Regulators Propose Stronger Standards for Subprime Loans
Consumer advocates and civil rights leaders applauded federal regulators for taking a step that sounds a death knell for "exploding" adjustable-rate mortgages (ARMs) in the subprime market. Federal banking and credit union regulators have proposed to clamp down on these risky loans by requiring depository institutions to do more careful assessments before approving "exploding" (ARMs) in the subprime loans for credit-challenged borrowers. Exploding ARMs, which begin with a fixed "teaser" interest rate for two or three years and then switch to an escalating adjustable rate, are the most common type of loan in the subprime market, and they have been linked to an alarming increase in foreclosures on subprime home loans.
This week's action by the feds follows a series of events including testimony last month before the U.S. Senate Committee on Banking, Housing and Urban Affairs by National Assn. of REALTORS® President Pat Vredevoogd Combs, of Grand Rapids, MI, (and Vice President of Coldwell Banker-AJS -- Schmidt) who told lawmakers that abusive and predatory lending practices are putting our nation’s communities at risk. These practices can cause more families to lose their homes and savings through higher foreclosure rates. The vacancies that result can deflate the value of surrounding homes, as well, she said.
In testimony on “Preserving the American Dream: Predatory Lending Practices and Home Foreclosures,” Combs said, “Predatory lending can be disastrous not only for the borrower and his or her family, but also for the entire community. High foreclosures of single-family homes are a serious threat to neighborhood stability and community well-being. REALTORS® help families achieve the dream of homeownership, and NAR supports responsible lending with increased consumer protections to ensure that the ‘dream’ our members help fulfill does not turn into a family’s worst nightmare.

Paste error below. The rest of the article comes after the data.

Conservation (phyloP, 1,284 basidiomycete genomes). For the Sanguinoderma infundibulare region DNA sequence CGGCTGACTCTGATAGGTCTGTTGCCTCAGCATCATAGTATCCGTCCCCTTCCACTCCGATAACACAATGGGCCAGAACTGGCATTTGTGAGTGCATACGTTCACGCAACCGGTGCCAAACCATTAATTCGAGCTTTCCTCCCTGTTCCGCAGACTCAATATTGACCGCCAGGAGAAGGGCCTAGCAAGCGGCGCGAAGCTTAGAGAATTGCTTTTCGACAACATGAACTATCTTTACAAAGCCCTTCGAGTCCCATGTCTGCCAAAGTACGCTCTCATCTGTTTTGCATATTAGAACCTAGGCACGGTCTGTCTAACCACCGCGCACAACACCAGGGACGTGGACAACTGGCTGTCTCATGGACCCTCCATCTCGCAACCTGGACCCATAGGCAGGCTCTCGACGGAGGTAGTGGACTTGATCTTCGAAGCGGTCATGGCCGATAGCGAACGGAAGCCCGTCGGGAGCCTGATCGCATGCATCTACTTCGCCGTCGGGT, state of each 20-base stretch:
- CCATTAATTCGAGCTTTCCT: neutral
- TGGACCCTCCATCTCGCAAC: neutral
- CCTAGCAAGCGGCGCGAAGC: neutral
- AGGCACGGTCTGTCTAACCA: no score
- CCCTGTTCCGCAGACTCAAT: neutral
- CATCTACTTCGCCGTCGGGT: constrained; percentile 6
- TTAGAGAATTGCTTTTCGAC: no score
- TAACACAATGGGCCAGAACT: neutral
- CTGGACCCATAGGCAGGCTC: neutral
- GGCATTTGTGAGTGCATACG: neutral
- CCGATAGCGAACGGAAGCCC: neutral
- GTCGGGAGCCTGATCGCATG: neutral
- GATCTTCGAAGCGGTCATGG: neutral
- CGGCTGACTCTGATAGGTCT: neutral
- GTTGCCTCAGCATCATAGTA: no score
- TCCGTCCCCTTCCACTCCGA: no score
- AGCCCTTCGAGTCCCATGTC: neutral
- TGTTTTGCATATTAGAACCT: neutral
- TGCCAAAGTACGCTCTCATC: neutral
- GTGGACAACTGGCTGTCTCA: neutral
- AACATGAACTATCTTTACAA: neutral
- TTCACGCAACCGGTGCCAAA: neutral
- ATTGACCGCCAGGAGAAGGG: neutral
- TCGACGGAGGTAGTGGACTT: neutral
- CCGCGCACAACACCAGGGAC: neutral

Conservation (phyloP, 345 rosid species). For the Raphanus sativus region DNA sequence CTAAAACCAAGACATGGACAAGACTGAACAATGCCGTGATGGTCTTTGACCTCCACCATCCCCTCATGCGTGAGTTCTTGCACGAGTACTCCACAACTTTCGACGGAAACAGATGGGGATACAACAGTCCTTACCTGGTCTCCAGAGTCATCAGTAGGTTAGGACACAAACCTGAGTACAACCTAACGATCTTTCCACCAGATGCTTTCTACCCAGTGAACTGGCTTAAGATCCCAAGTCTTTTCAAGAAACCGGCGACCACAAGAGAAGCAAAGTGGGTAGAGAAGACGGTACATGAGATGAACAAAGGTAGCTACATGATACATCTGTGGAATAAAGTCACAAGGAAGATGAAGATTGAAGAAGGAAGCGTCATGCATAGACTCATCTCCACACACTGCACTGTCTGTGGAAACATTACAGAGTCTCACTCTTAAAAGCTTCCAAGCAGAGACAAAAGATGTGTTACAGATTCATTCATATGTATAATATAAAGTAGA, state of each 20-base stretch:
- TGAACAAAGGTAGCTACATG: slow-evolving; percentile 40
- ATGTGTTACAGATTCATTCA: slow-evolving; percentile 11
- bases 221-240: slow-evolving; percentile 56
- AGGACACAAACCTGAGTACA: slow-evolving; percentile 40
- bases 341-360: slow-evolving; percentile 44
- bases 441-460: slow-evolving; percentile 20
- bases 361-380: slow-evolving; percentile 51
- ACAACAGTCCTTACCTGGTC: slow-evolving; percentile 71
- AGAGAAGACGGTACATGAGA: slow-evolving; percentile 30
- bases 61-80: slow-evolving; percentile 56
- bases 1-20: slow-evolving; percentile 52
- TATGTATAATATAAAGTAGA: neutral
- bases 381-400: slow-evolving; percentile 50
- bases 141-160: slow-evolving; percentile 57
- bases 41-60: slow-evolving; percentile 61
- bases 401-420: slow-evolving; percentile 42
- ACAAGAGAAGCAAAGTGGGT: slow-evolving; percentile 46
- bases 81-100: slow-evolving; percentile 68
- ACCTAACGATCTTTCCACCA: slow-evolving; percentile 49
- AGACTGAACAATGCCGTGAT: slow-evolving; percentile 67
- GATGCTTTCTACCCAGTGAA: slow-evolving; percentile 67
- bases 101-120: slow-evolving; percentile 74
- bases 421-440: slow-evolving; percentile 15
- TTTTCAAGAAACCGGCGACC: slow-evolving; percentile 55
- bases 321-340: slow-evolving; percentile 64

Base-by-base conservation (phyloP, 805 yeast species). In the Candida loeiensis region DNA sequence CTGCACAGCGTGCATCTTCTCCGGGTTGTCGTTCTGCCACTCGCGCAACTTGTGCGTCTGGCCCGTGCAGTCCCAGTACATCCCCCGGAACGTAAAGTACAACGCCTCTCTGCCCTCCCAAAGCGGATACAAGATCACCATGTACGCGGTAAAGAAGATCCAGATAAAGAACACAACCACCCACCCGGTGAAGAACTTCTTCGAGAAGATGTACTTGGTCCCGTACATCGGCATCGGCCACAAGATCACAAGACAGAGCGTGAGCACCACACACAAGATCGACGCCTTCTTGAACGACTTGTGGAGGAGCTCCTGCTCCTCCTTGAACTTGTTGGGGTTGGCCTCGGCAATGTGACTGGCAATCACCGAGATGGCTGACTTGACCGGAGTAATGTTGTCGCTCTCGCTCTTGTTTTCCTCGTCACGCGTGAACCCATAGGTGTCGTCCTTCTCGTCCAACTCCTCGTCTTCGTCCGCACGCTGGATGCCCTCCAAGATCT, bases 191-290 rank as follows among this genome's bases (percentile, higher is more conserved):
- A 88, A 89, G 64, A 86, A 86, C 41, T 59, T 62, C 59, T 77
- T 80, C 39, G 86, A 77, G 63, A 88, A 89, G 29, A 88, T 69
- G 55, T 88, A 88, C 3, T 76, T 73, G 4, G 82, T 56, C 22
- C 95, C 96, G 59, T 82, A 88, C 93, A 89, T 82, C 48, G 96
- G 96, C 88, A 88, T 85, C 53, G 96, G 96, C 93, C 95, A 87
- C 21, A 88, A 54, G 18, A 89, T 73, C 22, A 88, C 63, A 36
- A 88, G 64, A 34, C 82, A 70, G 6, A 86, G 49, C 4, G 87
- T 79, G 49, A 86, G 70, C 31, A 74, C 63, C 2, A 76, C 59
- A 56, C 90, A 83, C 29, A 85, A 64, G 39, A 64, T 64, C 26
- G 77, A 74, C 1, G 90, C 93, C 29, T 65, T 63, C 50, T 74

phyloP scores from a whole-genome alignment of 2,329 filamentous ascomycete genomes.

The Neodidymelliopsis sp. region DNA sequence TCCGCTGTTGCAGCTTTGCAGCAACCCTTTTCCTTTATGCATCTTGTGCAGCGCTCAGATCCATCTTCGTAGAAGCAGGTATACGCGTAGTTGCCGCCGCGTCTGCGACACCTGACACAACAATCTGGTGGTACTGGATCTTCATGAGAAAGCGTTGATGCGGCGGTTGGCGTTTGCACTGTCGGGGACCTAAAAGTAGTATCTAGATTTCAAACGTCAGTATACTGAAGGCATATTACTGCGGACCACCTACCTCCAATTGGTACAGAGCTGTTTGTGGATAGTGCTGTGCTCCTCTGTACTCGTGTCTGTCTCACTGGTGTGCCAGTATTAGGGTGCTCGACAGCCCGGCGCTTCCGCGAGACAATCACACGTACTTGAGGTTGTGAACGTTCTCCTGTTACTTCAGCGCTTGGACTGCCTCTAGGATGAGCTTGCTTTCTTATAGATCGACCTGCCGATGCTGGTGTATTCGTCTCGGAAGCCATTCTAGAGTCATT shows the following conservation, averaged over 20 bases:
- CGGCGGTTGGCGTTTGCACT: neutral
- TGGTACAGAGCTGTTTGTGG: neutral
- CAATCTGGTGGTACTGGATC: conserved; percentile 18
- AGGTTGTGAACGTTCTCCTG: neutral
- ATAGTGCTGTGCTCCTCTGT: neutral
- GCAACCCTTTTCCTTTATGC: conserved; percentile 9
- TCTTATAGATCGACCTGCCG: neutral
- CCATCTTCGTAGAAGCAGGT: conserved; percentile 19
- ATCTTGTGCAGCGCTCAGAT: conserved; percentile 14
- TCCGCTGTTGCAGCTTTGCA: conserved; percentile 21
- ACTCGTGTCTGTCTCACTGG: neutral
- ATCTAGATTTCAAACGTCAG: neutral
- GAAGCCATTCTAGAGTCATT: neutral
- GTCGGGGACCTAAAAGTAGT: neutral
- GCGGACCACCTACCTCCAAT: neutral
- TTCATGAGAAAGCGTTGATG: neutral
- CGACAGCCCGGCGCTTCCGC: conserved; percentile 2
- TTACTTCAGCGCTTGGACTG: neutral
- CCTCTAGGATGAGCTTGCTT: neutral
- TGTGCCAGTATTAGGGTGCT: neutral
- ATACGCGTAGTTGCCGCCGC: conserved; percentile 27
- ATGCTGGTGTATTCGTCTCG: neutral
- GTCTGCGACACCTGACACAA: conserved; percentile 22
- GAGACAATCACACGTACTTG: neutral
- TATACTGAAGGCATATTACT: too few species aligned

“Real estate professionals have a strong stake in preventing predatory lending,” said Combs. “We have to make sure that while addressing predatory lending, the legislative and regulatory responses to lending abuses do not go too far and inadvertently limit the availability of reasonable credit for prime as well as subprime borrowers.”
A brochure, How to Avoid Predatory Lending, produced jointly by NAR and the Center for Responsible Lending, identifies the warning signs of predatory loans. It also gives consumers tips on how avoid these loans, and includes questions consumers should ask when shopping for a mortgage.
The regulators' proposal follows guidance they issued last September to address risks on "exotic" or "non-traditional" mortgages, such as interest-only loans and loans that allow homeowners to vary their payment amounts each month. That guidance urged lenders to carefully manage the higher risk associated with these loans through prudent underwriting, such as considering a borrower's ability to repay the debt. The current proposal would specifically extend these types of underwriting standards to subprime hybrid mortgages. Regulators are allowing 60 days for comments after the proposal is published in the Federal Register.
As reflected in the following statements, many leaders and organizations throughout the nation applaud this action by federal regulators: